INMM

International Best Practices in Nuclear Security Risk Management

 From the Workshop on International Best Practices in Nuclear Security Risk Management, Washington, DC USA, held May 2007

Some degree of risk is associated with all human endeavors and this certainly includes nuclear material activities. Responsible stewardship of nuclear materials requires risk management. Risk management should be considered as the highest level of nuclear materials management.

These best practices were identified, discussed, and documented at a workshop on international best practices in nuclear security risk management held in Washington, DC, in May 2007. This workshop was conducted in partnership by three INMM entities: the Government-Industry Liaison Committee, the Physical Protection Technical Division, and the Materials Control and Accountability Technical Division. Participants came from four States with large nuclear programs and represented government agencies and regulators, licensees and operators, commercial industry, national laboratories, and academia.

These nuclear security risk management international best practices are presented as a standalone set. They are consistent with the other best practices published on the INMM webpage but they have not been collated or combined. This may be considered for future versions.  

Best practices in risk management:

  • Risk management in itself is a best practice in nuclear security. Risk management recognizes that not all variables in nuclear security risk can be addressed in an absolute manner. Decisions need to be made on the implementation of all aspects related to security for a nuclear facility using a broad, systems approach. These decisions need to be made in an informed and balanced manner.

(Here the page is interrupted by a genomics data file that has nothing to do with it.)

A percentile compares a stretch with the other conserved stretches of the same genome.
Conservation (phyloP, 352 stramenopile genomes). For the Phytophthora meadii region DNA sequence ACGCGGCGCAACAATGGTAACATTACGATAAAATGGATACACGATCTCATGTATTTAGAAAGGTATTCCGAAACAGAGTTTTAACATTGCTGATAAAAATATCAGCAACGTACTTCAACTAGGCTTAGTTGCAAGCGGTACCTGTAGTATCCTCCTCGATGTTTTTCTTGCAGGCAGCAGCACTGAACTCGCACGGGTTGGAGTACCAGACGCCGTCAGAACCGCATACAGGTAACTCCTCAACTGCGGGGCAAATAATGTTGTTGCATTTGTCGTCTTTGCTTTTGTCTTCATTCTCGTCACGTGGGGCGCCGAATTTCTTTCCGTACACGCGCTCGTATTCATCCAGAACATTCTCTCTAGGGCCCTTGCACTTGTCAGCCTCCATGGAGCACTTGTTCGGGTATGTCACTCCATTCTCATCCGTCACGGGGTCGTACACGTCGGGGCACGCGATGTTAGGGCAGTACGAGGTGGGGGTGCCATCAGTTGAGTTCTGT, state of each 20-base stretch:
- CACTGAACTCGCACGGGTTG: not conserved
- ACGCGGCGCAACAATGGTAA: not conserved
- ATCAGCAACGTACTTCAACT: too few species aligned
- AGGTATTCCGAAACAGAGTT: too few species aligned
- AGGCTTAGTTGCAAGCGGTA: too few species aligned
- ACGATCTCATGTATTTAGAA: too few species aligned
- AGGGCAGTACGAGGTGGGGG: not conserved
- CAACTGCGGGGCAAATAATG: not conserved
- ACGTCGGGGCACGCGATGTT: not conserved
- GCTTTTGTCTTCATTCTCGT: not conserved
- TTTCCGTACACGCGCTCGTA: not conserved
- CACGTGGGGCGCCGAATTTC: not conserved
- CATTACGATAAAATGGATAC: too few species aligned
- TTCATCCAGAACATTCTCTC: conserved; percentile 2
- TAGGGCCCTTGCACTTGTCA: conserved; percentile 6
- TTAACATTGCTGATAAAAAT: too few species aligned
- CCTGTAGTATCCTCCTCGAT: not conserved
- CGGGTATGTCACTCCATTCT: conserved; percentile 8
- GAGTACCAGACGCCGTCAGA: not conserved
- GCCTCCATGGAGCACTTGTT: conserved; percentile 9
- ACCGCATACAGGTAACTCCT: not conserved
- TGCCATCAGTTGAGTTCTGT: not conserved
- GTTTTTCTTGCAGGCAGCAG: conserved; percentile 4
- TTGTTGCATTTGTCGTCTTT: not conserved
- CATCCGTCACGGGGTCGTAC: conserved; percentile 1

• The fundamental principle of risk management is informed decision making. The risk acceptance official should have all pertinent information available and have the ability to balance security needs with other factors to include mission, operations, and safety.
  • Because of the complexity of the information involved in security risk management, risk acceptance decisions should be kept to the lowest levels possible.
  • Line management at all levels needs to be involved in the development of security policy and implementation.
  • Policy should provide fundamental objectives of a security program and should be "risk-informed."
  • Policy should undergo a quality assurance check to ensure that it is still relevant and comprehensive.
  • Implementation should be performance- vice prescriptive-based and designed through a systems approach.
  • The security of the system, not just the security system, should be considered in the design and implementation of the system.
  • The nuclear security system should be optimized across the entire program and take into consideration the entire life cycle of the program.
  • When all technologies, strategies, and tools have been employed to balance security, mission, and operation then another opportunity for risk mitigation is to address the consequences of an attack.
  • Technologies that render the material unusable in the event of an attack should be considered.
  • Emergency preparedness is the key to mitigating the consequences of a nuclear terrorist attack. The security community should establish and maintain upfront coordination with emergency preparedness officials.
  • Peer reviews conducted within an appropriate, need-to-know-based community can be valuable in identifying best practices and lessons learned.
  • Best practices and lessons learned should be documented and shared to the extent practicable so that the entire community may benefit.

Best practices in Design Basis Threat (DBT):

  • Establishing a "Design Basis Threat" policy is a best practice. This policy provides a baseline against which all subject to the policy must design systems and implement strategies capable of providing appropriate protection.
  • The DBT should be informed by intelligence; to include local, regional, national, and international.
  • The DBT should be graded in accordance to the relative attractiveness of the target and the consequence of its loss.